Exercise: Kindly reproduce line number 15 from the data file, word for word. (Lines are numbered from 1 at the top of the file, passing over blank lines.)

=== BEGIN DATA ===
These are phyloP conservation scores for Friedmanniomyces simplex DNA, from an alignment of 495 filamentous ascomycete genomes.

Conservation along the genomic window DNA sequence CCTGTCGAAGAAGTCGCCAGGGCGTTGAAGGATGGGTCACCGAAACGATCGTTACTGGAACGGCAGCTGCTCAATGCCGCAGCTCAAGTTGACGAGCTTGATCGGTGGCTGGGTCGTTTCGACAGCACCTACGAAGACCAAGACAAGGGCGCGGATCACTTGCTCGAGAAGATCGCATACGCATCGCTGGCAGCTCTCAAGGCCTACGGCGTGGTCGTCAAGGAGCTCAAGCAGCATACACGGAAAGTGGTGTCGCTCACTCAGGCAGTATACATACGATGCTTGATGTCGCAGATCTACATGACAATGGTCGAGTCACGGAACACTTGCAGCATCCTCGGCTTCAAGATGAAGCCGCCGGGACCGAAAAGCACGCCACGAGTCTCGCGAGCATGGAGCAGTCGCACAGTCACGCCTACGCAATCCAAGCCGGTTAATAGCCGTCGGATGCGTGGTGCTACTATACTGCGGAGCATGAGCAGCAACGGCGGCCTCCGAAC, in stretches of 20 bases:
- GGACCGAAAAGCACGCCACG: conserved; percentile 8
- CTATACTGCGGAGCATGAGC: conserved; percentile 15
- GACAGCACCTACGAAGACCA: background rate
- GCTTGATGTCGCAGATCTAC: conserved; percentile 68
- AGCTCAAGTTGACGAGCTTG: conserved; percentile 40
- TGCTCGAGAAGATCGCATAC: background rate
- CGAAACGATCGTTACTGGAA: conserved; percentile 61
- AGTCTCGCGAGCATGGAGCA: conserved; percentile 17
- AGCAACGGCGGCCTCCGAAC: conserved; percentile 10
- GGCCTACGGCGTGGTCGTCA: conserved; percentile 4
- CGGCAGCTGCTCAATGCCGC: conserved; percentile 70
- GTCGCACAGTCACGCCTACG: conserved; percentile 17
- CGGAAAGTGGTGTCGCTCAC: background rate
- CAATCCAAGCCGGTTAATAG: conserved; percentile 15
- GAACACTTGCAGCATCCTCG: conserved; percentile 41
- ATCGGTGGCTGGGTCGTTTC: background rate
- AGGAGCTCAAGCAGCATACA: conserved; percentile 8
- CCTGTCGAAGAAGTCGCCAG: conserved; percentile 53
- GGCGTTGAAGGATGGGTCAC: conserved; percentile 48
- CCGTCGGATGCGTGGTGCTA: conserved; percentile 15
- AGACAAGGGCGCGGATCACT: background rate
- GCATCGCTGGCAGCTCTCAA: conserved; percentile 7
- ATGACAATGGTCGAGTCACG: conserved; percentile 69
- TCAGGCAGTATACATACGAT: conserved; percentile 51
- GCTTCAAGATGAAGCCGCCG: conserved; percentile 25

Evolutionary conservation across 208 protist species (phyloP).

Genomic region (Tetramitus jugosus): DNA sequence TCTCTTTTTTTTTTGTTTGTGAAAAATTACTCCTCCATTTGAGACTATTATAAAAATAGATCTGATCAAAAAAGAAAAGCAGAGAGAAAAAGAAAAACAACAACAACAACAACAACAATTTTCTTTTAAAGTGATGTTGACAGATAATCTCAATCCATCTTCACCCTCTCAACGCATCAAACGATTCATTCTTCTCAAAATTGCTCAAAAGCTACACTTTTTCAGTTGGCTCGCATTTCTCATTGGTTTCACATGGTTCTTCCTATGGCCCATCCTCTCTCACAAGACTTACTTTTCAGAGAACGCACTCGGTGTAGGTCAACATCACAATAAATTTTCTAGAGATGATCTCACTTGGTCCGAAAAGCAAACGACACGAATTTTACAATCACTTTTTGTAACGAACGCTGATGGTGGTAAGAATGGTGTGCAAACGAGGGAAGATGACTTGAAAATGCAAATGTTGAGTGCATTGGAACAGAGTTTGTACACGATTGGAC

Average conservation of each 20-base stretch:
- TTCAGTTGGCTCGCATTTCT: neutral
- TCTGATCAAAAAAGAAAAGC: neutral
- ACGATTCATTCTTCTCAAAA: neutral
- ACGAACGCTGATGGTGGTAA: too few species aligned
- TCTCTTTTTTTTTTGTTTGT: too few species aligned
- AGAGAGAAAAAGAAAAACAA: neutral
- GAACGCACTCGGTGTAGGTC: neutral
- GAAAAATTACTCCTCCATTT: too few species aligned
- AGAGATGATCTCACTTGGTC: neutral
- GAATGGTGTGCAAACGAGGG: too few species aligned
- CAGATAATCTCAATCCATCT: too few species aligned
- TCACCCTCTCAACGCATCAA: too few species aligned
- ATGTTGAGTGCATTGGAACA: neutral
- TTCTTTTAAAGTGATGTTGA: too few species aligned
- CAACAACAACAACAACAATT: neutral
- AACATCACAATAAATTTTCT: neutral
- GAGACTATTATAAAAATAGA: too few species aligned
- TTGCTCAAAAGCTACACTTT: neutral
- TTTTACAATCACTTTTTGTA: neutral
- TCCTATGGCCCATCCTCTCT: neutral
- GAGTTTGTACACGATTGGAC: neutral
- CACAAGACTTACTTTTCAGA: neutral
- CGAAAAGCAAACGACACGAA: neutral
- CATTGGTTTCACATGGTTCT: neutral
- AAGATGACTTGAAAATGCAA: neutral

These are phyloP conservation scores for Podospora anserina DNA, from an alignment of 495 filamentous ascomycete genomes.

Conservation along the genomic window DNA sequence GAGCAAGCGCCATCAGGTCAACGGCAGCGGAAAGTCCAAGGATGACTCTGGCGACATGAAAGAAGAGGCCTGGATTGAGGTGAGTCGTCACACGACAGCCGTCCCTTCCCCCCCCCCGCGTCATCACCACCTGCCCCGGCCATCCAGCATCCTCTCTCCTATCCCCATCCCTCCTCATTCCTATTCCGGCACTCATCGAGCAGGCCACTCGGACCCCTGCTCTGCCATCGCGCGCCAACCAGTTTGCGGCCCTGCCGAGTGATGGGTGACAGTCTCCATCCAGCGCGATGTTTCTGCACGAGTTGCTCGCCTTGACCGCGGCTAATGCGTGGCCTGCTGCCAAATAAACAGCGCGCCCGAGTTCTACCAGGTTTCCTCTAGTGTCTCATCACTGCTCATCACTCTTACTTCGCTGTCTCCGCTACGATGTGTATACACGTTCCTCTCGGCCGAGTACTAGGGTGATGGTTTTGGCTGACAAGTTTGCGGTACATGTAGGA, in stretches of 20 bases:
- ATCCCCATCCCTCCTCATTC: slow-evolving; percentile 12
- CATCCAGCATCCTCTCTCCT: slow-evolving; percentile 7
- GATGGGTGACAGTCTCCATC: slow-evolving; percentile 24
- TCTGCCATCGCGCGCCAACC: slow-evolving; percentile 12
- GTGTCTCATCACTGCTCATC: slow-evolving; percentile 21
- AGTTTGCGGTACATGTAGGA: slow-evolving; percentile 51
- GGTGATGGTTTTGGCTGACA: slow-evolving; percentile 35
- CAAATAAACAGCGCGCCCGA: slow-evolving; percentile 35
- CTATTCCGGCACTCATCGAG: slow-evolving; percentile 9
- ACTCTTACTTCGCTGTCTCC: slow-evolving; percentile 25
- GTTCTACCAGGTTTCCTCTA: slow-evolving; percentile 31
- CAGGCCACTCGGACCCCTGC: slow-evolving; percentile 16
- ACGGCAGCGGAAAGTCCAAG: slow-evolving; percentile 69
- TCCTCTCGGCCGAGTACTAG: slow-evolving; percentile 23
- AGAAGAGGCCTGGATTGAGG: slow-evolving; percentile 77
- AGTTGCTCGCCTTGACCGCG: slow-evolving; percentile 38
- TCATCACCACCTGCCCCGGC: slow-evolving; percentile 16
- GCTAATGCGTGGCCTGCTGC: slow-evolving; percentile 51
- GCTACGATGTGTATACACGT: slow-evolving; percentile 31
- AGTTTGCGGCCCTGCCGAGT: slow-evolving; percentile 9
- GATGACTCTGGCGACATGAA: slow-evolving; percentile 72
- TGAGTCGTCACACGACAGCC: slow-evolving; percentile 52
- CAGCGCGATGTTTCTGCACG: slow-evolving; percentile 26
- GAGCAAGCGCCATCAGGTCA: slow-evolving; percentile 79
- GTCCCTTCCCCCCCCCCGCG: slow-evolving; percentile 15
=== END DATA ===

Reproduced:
- CGGAAAGTGGTGTCGCTCAC: background rate